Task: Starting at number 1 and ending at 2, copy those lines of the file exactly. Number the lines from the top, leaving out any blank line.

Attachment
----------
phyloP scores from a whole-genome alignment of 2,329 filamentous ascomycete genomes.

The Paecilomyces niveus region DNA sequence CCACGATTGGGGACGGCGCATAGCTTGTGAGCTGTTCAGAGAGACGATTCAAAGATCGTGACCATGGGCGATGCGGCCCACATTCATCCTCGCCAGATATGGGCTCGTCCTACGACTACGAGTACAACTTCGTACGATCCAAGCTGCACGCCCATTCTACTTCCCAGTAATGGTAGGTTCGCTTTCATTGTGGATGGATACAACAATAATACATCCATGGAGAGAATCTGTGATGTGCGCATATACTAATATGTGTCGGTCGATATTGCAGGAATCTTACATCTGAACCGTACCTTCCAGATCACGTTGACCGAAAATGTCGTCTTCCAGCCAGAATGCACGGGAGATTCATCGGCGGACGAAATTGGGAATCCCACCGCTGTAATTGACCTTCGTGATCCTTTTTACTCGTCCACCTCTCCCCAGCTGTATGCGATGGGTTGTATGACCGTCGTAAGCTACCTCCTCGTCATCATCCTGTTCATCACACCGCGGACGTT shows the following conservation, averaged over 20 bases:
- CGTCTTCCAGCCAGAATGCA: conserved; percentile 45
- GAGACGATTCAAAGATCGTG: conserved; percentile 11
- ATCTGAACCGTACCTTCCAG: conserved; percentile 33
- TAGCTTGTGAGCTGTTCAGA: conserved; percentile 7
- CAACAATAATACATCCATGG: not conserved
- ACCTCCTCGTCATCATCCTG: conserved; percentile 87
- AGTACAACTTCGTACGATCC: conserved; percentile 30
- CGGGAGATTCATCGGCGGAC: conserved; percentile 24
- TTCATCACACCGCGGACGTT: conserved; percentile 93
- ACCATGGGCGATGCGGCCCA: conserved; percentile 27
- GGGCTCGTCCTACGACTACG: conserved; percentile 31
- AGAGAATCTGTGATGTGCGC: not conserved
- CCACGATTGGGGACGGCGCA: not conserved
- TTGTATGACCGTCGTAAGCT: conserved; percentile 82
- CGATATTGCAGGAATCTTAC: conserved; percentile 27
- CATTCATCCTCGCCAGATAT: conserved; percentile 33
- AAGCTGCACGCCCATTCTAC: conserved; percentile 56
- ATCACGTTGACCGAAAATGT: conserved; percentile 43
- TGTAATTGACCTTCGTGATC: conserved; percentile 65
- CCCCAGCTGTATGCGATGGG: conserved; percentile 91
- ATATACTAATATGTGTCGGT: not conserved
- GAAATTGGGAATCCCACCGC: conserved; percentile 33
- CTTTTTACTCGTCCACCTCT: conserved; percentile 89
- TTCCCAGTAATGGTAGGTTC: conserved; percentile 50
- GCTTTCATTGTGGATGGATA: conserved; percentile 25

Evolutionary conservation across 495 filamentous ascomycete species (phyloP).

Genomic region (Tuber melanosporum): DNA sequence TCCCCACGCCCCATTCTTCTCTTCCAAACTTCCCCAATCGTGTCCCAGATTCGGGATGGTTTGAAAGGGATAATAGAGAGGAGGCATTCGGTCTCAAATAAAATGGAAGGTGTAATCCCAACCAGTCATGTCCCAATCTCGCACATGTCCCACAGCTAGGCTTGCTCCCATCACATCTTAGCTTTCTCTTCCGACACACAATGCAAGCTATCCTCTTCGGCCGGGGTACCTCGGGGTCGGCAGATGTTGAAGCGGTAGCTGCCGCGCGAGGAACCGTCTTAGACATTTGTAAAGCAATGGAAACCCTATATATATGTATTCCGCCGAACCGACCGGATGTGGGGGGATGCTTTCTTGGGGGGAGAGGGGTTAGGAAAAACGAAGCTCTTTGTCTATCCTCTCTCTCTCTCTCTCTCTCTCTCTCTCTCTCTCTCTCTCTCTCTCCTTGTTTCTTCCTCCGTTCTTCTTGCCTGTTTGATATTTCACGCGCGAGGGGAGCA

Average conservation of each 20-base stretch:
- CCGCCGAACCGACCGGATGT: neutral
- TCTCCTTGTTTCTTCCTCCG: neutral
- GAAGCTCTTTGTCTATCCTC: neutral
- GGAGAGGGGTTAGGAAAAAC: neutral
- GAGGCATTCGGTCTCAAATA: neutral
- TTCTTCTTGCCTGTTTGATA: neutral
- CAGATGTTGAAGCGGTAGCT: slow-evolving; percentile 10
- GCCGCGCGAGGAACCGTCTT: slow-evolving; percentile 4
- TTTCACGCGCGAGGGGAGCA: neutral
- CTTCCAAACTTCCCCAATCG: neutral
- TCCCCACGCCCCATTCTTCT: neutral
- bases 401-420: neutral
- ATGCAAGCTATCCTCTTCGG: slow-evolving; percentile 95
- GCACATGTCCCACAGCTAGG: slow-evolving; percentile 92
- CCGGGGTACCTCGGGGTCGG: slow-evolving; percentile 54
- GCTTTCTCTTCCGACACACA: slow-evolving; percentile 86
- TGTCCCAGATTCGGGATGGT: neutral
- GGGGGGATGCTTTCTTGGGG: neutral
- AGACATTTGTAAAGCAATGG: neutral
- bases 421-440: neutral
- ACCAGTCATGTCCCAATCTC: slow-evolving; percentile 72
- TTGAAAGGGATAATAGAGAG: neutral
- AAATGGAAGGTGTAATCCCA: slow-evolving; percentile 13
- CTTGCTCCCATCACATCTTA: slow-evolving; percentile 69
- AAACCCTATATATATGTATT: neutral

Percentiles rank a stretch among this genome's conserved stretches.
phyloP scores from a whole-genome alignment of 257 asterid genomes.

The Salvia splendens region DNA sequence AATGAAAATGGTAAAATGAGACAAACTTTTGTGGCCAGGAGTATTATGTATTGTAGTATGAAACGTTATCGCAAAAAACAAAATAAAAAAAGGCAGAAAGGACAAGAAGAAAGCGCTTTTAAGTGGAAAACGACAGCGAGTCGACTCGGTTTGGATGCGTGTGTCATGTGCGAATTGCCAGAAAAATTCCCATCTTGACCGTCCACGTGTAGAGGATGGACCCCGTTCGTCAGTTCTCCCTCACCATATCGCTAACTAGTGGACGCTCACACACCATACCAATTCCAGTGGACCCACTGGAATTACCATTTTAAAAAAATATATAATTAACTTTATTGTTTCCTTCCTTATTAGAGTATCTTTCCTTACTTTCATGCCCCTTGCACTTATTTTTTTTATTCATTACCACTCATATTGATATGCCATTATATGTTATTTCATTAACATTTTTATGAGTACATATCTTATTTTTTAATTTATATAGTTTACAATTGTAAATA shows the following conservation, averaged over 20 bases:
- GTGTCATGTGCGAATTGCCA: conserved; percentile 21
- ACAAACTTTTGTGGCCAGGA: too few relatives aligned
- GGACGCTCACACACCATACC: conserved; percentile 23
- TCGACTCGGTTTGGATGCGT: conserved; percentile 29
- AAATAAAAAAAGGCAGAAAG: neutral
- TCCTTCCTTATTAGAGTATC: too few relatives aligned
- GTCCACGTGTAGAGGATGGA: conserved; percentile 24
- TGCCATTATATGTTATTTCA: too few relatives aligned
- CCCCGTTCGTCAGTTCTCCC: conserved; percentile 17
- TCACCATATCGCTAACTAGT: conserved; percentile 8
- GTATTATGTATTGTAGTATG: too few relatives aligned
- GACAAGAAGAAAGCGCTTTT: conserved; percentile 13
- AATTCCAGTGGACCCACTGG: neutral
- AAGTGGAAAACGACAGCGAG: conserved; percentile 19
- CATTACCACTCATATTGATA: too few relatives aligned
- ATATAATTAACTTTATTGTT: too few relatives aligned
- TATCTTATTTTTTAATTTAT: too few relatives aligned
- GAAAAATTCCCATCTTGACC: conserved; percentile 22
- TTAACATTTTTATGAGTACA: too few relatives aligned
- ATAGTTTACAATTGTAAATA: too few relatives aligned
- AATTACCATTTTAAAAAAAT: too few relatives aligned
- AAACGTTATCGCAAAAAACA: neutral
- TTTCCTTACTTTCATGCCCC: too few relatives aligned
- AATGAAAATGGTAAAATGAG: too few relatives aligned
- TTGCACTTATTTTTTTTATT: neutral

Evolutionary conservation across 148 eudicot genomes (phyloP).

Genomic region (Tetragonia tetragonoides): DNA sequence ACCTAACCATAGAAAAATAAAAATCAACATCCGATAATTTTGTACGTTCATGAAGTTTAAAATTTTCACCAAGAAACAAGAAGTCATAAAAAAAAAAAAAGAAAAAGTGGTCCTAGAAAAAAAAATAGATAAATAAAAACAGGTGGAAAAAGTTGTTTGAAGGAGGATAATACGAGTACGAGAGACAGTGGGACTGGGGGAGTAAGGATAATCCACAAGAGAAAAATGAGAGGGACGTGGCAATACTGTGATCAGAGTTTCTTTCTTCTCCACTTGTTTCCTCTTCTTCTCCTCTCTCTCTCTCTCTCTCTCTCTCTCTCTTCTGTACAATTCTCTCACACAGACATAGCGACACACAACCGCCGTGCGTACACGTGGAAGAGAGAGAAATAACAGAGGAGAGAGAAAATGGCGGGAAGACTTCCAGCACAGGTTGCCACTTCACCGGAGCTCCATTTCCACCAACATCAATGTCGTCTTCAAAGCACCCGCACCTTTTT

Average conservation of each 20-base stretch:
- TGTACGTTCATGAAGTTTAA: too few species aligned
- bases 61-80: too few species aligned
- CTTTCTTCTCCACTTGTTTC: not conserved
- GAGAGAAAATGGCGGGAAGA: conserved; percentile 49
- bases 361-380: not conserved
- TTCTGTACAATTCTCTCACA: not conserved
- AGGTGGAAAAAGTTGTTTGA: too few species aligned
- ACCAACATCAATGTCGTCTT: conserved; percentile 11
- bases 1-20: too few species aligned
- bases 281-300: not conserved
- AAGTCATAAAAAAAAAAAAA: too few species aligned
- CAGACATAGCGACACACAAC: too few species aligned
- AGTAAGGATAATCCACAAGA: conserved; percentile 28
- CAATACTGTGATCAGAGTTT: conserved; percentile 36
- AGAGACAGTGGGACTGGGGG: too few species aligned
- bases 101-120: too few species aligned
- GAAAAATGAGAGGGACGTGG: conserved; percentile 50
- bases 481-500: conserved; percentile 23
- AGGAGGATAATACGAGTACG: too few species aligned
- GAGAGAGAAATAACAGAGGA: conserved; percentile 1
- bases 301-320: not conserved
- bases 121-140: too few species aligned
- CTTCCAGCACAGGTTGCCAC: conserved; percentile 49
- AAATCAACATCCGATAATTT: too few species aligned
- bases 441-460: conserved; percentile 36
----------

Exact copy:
phyloP scores from a whole-genome alignment of 2,329 filamentous ascomycete genomes.

The Paecilomyces niveus region DNA sequence CCACGATTGGGGACGGCGCATAGCTTGTGAGCTGTTCAGAGAGACGATTCAAAGATCGTGACCATGGGCGATGCGGCCCACATTCATCCTCGCCAGATATGGGCTCGTCCTACGACTACGAGTACAACTTCGTACGATCCAAGCTGCACGCCCATTCTACTTCCCAGTAATGGTAGGTTCGCTTTCATTGTGGATGGATACAACAATAATACATCCATGGAGAGAATCTGTGATGTGCGCATATACTAATATGTGTCGGTCGATATTGCAGGAATCTTACATCTGAACCGTACCTTCCAGATCACGTTGACCGAAAATGTCGTCTTCCAGCCAGAATGCACGGGAGATTCATCGGCGGACGAAATTGGGAATCCCACCGCTGTAATTGACCTTCGTGATCCTTTTTACTCGTCCACCTCTCCCCAGCTGTATGCGATGGGTTGTATGACCGTCGTAAGCTACCTCCTCGTCATCATCCTGTTCATCACACCGCGGACGTT shows the following conservation, averaged over 20 bases: